Tuesday, May 24, 2011

Precious coral

For almost a hundred years, from 1688 to 1786, Anglo-Dutch Jews moved to Madras and played a major role in the trade of precious stones. Strange as it may seem, the 'natives' were fascinated by coral and were willing to trade even diamonds for it. The Jewish traders typically had an arrangement where one brother was a free merchant near Fort St George, another was based in London and a third in Amsterdam. That helped: coral from the Mediterranean, which was much sought after by the people of India, was shipped to Fort St George through London. (In return, the merchants of Leghorn, Naples and other cities on the Mediterranean seem to have been paid in pepper). Diamonds obtained as payment for this coral were sent to Amsterdam for cutting and polishing.

It appears that the Jews played a significant role in moving the centre of the coral trade from Goa (then with the Portugese) to Madras, which would explain their pre-eminence in this trade in the early days of the city. However, with the discovery of diamonds in other parts of the world, their value fell and the trade became less lucrative. Also, there appears to have been a shake-up in 1765 with the bust of a diamond smuggling ring, in which 3 Jewish agents from Madras (and the governor of Madras) were alleged to have been involved.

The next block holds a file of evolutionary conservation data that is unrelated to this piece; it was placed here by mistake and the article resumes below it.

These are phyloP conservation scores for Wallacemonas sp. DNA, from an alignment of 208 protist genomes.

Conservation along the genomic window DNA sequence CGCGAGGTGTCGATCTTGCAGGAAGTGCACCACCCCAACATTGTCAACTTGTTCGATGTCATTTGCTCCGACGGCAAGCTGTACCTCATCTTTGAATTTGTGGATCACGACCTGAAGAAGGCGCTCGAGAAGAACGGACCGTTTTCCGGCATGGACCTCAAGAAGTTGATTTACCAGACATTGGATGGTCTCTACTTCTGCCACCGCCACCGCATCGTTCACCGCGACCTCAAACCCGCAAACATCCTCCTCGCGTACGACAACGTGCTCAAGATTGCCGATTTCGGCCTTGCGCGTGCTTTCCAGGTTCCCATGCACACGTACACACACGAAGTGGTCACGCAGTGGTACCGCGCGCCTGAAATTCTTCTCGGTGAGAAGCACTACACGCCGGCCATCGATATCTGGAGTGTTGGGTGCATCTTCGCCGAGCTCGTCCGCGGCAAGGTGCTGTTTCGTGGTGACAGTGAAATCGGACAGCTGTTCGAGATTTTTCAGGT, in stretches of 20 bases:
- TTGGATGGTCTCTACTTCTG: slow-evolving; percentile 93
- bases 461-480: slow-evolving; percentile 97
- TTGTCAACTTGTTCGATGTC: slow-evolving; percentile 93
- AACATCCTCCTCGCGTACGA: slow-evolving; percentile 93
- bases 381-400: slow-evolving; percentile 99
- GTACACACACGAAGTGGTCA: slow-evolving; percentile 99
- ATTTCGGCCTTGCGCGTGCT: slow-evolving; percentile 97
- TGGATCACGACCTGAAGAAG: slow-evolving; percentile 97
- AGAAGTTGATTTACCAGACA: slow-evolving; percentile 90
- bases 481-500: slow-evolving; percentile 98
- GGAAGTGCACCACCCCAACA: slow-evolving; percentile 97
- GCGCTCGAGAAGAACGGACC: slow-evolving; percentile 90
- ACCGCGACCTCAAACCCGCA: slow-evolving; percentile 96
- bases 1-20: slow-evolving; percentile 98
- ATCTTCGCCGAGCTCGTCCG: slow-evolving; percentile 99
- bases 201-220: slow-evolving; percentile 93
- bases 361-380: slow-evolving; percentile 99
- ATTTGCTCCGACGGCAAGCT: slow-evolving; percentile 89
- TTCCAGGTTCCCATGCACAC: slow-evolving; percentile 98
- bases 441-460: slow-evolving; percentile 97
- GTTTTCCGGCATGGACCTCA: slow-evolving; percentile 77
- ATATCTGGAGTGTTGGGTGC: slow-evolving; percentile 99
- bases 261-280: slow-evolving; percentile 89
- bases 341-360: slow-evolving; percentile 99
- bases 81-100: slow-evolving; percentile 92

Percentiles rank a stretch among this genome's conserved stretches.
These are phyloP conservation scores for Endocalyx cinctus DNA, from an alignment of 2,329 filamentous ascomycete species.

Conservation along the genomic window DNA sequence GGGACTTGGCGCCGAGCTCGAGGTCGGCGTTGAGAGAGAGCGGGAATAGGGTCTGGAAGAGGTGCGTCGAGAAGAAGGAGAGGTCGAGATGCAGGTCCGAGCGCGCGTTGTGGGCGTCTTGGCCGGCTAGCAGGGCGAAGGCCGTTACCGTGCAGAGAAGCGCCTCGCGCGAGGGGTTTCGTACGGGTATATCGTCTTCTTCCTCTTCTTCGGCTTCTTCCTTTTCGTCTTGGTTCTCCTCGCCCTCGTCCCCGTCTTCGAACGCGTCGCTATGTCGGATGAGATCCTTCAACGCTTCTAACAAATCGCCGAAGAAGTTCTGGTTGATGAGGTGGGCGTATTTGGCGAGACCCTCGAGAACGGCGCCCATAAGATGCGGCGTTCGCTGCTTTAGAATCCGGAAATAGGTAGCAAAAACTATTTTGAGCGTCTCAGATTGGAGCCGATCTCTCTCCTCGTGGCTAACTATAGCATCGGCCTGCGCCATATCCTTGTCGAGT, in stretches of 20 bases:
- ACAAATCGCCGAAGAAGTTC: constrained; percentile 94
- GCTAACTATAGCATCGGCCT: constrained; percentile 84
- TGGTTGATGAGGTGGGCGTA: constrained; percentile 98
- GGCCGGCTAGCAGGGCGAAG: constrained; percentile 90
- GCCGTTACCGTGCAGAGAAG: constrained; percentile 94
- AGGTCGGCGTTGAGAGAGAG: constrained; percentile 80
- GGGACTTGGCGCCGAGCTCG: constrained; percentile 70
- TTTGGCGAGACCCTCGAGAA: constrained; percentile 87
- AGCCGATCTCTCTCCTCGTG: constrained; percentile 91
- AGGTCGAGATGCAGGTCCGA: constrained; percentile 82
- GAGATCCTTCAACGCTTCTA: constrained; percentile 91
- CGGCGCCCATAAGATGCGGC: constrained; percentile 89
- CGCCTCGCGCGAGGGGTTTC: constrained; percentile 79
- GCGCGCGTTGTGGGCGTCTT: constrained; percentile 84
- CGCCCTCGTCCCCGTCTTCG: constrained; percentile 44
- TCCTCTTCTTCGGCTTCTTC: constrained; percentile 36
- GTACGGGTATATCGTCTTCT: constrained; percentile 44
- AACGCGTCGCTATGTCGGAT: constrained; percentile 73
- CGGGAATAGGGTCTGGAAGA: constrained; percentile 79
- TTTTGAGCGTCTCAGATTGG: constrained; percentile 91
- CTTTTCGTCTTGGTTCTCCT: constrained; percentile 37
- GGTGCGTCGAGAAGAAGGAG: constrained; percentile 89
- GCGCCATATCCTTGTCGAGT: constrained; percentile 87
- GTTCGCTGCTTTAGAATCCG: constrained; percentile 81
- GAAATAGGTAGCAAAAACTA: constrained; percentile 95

The trade was then taken over by the Nagarathars. Whether they continued to trade coral or not, they took up offices in the street vacated by the Jewish traders. By this time, the street was itself so closely associated with the coral trade that it was called Pavazhakkarar Theru - Coral Merchants' Street. It is likely that anyone commencing trading activities there would be dubbed a Pavazhakkarar, whether coral was part of his bill of materials or not. And in keeping with the fascination for red coral, this gift from 'Coral Naiker Madras' to the city's Corporation, has been topped off with bright red paint!

The book "Diamonds and Coral: Anglo-Dutch Jews and Eighteenth-Century Trade", by Gedalia Yogev seems to have some fascinating accounts of the Jews of Madras, going by excerpts found here!

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